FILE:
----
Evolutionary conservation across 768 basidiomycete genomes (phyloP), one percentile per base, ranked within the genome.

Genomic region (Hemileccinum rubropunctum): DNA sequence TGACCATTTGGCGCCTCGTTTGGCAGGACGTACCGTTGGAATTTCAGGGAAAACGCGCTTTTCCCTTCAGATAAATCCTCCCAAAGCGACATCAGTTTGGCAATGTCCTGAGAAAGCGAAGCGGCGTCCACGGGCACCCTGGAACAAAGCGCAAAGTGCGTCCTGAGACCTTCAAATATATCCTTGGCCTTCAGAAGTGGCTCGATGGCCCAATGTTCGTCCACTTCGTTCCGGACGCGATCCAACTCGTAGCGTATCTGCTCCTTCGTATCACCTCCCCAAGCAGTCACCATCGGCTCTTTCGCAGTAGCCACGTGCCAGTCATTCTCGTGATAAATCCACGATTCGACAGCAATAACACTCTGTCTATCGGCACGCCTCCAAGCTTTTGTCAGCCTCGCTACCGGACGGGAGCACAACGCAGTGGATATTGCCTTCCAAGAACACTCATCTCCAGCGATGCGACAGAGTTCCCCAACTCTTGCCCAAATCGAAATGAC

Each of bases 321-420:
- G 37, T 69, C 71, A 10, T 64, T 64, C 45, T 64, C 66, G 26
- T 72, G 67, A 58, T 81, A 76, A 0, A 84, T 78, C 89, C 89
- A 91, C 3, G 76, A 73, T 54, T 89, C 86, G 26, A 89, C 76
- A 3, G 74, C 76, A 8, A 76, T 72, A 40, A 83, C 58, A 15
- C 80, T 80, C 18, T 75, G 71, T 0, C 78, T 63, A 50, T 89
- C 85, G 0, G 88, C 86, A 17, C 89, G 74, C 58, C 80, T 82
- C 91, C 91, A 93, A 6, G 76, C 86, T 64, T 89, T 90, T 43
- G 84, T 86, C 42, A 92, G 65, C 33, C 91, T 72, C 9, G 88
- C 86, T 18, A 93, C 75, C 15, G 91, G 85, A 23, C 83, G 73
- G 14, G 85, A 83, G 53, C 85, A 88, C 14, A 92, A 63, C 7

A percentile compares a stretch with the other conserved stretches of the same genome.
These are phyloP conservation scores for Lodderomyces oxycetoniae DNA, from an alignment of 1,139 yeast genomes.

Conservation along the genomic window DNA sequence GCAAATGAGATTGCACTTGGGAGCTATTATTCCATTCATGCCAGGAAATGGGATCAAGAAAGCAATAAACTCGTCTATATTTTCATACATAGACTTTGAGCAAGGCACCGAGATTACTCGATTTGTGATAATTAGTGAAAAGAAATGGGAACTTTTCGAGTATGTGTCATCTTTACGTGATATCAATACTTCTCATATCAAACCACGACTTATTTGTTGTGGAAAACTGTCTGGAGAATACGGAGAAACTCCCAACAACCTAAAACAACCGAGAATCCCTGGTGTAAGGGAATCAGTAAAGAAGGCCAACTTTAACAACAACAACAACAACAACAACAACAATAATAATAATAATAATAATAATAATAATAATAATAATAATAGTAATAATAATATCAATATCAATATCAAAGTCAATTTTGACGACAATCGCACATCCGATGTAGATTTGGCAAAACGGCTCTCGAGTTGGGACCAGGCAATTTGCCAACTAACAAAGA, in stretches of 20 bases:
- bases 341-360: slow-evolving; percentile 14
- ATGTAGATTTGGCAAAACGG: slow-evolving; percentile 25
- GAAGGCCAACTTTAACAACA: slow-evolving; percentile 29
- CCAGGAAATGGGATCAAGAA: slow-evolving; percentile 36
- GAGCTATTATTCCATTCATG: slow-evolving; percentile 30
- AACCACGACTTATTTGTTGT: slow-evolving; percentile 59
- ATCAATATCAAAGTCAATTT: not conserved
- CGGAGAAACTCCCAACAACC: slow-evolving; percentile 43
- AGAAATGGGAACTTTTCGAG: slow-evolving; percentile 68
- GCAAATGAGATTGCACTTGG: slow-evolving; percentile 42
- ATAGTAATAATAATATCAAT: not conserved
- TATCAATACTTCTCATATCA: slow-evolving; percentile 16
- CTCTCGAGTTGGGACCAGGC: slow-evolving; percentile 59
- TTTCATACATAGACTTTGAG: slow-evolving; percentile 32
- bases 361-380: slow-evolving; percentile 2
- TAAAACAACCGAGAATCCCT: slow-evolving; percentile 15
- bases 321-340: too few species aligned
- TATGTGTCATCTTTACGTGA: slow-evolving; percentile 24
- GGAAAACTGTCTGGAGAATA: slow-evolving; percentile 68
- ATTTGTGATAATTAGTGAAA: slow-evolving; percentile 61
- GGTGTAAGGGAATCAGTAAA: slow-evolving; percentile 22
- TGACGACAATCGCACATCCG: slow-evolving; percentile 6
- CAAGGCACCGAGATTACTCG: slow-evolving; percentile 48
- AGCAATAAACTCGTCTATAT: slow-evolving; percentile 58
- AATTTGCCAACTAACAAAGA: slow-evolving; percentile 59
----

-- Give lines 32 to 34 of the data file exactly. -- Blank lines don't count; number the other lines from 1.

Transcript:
- TAAAACAACCGAGAATCCCT: slow-evolving; percentile 15
- bases 321-340: too few species aligned
- TATGTGTCATCTTTACGTGA: slow-evolving; percentile 24